JWS

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Kinda pro-pluralist, kinda anti-Bay EA.

I have come here to extend the principle of charity to bad criticisms of EA and kick ass. And I'm all out of charity.

(my opinions are fully my own, and do not represent the views of any close associates or the company I work for)

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JWS
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EA EDA
Criticism of EA Criticism

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JWS
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Thanks for sharing toby, I had just finished listening to the podcast and was about to share it here but it turns out you beat me to it! I think I'll do a post going into the interview (Zvi-style)[1] and bringing up the most interesting points and cruxes, and why the ARC Challenge matters. To quickly give my thoughts on some of the things you bring up:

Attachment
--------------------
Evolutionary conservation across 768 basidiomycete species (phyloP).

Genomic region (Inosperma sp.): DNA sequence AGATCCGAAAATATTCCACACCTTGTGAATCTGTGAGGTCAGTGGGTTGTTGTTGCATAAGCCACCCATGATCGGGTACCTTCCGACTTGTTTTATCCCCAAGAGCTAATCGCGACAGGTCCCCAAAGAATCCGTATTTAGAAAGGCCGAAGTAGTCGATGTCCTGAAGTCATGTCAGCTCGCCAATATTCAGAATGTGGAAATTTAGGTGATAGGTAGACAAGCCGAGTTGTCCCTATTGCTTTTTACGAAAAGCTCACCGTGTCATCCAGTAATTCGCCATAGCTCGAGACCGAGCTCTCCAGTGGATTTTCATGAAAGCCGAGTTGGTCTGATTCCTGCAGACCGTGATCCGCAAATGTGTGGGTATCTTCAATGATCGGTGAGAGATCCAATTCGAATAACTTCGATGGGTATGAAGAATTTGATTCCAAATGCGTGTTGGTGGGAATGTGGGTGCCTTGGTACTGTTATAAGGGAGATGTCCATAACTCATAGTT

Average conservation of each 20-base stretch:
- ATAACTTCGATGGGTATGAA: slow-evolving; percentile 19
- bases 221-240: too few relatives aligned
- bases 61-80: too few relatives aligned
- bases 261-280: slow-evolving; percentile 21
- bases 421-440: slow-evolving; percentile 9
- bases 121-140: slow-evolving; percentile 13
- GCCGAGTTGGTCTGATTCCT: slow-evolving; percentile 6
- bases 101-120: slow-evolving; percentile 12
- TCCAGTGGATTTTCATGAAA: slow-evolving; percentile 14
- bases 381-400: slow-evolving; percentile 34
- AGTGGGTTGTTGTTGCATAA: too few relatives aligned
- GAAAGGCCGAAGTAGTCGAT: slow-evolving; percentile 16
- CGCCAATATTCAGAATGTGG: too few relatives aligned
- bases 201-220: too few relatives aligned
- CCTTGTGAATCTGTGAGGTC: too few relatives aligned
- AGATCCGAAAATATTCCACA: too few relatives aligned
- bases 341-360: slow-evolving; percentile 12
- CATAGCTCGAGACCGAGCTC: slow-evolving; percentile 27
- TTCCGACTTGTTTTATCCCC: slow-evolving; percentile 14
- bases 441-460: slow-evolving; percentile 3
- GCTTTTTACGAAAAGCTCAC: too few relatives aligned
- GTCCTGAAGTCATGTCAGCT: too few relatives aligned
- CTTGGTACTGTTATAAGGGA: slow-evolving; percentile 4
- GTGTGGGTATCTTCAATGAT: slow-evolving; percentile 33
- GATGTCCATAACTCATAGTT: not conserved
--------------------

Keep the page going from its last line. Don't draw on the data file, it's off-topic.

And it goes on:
• The ARC Challenge is the best benchmark out their imo, and it's telling that labs don't release their scores on it. Chollet says in the interview that they test it but because they score badly, the don't release them.
  • On timelines, Chollet says that OpenAI's success led the field to 1) stop sharing Frontier research and 2) make the field focus on LLMs alone, thereby setting back timelines to AGI. I'd also suggest that the 'AGI in 2/3 years' claims don't make much sense to me unless you take an LLMs+scaling maximalist perspective.

And to respond to some other comments here:

  • To huw, I think the AI Safety field is mixed. The original perspective was that ASI would be like an AIXI model, but the success of transformers have changed that. Existing models and dependents could be economically damaging, but taking away the existential risk undermines the astronomical value of AI Safety from an EA perspective.
  • To OCB, I think we just disagree about how far LLMs are away from this. i think less that ARC is 'neat' and more that it shows a critical failure model in the LLM paradigm. In the interview Chollet argues that the 'scaffolding' is actually the hard part of reasoning, and I agree with him.